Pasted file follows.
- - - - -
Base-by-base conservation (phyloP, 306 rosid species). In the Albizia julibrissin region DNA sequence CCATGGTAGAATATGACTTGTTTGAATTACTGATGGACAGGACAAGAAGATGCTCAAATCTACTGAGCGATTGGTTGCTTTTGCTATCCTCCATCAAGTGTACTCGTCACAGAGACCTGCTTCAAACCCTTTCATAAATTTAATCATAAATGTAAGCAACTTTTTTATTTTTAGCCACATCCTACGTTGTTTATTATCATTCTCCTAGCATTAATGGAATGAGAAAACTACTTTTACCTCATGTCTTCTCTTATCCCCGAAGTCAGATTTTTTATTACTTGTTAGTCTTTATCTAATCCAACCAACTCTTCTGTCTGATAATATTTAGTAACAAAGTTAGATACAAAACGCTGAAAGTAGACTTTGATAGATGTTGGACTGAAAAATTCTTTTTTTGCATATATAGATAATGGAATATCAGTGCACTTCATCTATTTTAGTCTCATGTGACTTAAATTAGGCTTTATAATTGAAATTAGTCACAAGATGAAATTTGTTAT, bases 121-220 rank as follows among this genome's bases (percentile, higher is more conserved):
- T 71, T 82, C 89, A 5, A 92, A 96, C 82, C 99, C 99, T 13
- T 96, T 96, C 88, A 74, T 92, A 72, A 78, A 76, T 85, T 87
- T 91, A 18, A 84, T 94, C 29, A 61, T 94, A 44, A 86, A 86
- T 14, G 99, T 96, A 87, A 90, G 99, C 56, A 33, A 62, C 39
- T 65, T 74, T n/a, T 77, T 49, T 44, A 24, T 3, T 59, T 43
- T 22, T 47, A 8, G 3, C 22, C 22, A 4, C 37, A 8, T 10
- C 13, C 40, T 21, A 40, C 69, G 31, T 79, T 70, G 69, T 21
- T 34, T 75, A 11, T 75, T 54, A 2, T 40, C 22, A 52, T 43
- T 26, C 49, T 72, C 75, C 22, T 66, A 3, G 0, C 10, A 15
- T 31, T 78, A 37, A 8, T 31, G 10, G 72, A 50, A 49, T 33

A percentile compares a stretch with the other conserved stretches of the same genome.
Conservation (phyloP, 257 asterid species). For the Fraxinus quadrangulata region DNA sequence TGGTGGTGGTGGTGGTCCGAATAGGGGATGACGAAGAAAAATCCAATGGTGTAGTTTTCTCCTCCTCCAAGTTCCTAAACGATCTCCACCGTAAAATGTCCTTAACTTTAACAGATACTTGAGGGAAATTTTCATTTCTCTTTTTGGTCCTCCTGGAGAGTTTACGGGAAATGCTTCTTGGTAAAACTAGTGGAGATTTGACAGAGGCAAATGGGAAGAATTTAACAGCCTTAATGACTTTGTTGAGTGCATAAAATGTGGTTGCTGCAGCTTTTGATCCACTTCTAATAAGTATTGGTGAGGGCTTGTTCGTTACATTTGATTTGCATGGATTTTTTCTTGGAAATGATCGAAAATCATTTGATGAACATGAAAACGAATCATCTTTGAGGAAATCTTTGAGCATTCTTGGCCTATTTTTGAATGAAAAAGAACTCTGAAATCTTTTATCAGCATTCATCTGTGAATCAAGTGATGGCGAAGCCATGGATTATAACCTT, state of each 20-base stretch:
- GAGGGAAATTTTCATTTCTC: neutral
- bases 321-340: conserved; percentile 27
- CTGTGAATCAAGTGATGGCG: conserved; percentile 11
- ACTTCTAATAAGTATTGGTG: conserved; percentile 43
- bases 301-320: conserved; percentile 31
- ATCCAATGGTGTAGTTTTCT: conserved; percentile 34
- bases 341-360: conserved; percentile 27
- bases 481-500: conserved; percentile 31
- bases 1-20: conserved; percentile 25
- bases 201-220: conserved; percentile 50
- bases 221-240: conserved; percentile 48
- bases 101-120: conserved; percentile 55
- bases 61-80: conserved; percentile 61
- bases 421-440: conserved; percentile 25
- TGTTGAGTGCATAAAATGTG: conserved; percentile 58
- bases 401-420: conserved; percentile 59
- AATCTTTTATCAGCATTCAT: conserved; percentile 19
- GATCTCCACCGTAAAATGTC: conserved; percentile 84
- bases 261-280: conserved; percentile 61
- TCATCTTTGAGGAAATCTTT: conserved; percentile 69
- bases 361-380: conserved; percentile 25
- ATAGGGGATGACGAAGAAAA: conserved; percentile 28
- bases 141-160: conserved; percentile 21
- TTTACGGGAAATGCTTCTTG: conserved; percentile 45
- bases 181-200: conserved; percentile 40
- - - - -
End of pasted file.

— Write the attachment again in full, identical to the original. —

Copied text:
Base-by-base conservation (phyloP, 306 rosid species). In the Albizia julibrissin region DNA sequence CCATGGTAGAATATGACTTGTTTGAATTACTGATGGACAGGACAAGAAGATGCTCAAATCTACTGAGCGATTGGTTGCTTTTGCTATCCTCCATCAAGTGTACTCGTCACAGAGACCTGCTTCAAACCCTTTCATAAATTTAATCATAAATGTAAGCAACTTTTTTATTTTTAGCCACATCCTACGTTGTTTATTATCATTCTCCTAGCATTAATGGAATGAGAAAACTACTTTTACCTCATGTCTTCTCTTATCCCCGAAGTCAGATTTTTTATTACTTGTTAGTCTTTATCTAATCCAACCAACTCTTCTGTCTGATAATATTTAGTAACAAAGTTAGATACAAAACGCTGAAAGTAGACTTTGATAGATGTTGGACTGAAAAATTCTTTTTTTGCATATATAGATAATGGAATATCAGTGCACTTCATCTATTTTAGTCTCATGTGACTTAAATTAGGCTTTATAATTGAAATTAGTCACAAGATGAAATTTGTTAT, bases 121-220 rank as follows among this genome's bases (percentile, higher is more conserved):
- T 71, T 82, C 89, A 5, A 92, A 96, C 82, C 99, C 99, T 13
- T 96, T 96, C 88, A 74, T 92, A 72, A 78, A 76, T 85, T 87
- T 91, A 18, A 84, T 94, C 29, A 61, T 94, A 44, A 86, A 86
- T 14, G 99, T 96, A 87, A 90, G 99, C 56, A 33, A 62, C 39
- T 65, T 74, T n/a, T 77, T 49, T 44, A 24, T 3, T 59, T 43
- T 22, T 47, A 8, G 3, C 22, C 22, A 4, C 37, A 8, T 10
- C 13, C 40, T 21, A 40, C 69, G 31, T 79, T 70, G 69, T 21
- T 34, T 75, A 11, T 75, T 54, A 2, T 40, C 22, A 52, T 43
- T 26, C 49, T 72, C 75, C 22, T 66, A 3, G 0, C 10, A 15
- T 31, T 78, A 37, A 8, T 31, G 10, G 72, A 50, A 49, T 33

A percentile compares a stretch with the other conserved stretches of the same genome.
Conservation (phyloP, 257 asterid species). For the Fraxinus quadrangulata region DNA sequence TGGTGGTGGTGGTGGTCCGAATAGGGGATGACGAAGAAAAATCCAATGGTGTAGTTTTCTCCTCCTCCAAGTTCCTAAACGATCTCCACCGTAAAATGTCCTTAACTTTAACAGATACTTGAGGGAAATTTTCATTTCTCTTTTTGGTCCTCCTGGAGAGTTTACGGGAAATGCTTCTTGGTAAAACTAGTGGAGATTTGACAGAGGCAAATGGGAAGAATTTAACAGCCTTAATGACTTTGTTGAGTGCATAAAATGTGGTTGCTGCAGCTTTTGATCCACTTCTAATAAGTATTGGTGAGGGCTTGTTCGTTACATTTGATTTGCATGGATTTTTTCTTGGAAATGATCGAAAATCATTTGATGAACATGAAAACGAATCATCTTTGAGGAAATCTTTGAGCATTCTTGGCCTATTTTTGAATGAAAAAGAACTCTGAAATCTTTTATCAGCATTCATCTGTGAATCAAGTGATGGCGAAGCCATGGATTATAACCTT, state of each 20-base stretch:
- GAGGGAAATTTTCATTTCTC: neutral
- bases 321-340: conserved; percentile 27
- CTGTGAATCAAGTGATGGCG: conserved; percentile 11
- ACTTCTAATAAGTATTGGTG: conserved; percentile 43
- bases 301-320: conserved; percentile 31
- ATCCAATGGTGTAGTTTTCT: conserved; percentile 34
- bases 341-360: conserved; percentile 27
- bases 481-500: conserved; percentile 31
- bases 1-20: conserved; percentile 25
- bases 201-220: conserved; percentile 50
- bases 221-240: conserved; percentile 48
- bases 101-120: conserved; percentile 55
- bases 61-80: conserved; percentile 61
- bases 421-440: conserved; percentile 25
- TGTTGAGTGCATAAAATGTG: conserved; percentile 58
- bases 401-420: conserved; percentile 59
- AATCTTTTATCAGCATTCAT: conserved; percentile 19
- GATCTCCACCGTAAAATGTC: conserved; percentile 84
- bases 261-280: conserved; percentile 61
- TCATCTTTGAGGAAATCTTT: conserved; percentile 69
- bases 361-380: conserved; percentile 25
- ATAGGGGATGACGAAGAAAA: conserved; percentile 28
- bases 141-160: conserved; percentile 21
- TTTACGGGAAATGCTTCTTG: conserved; percentile 45
- bases 181-200: conserved; percentile 40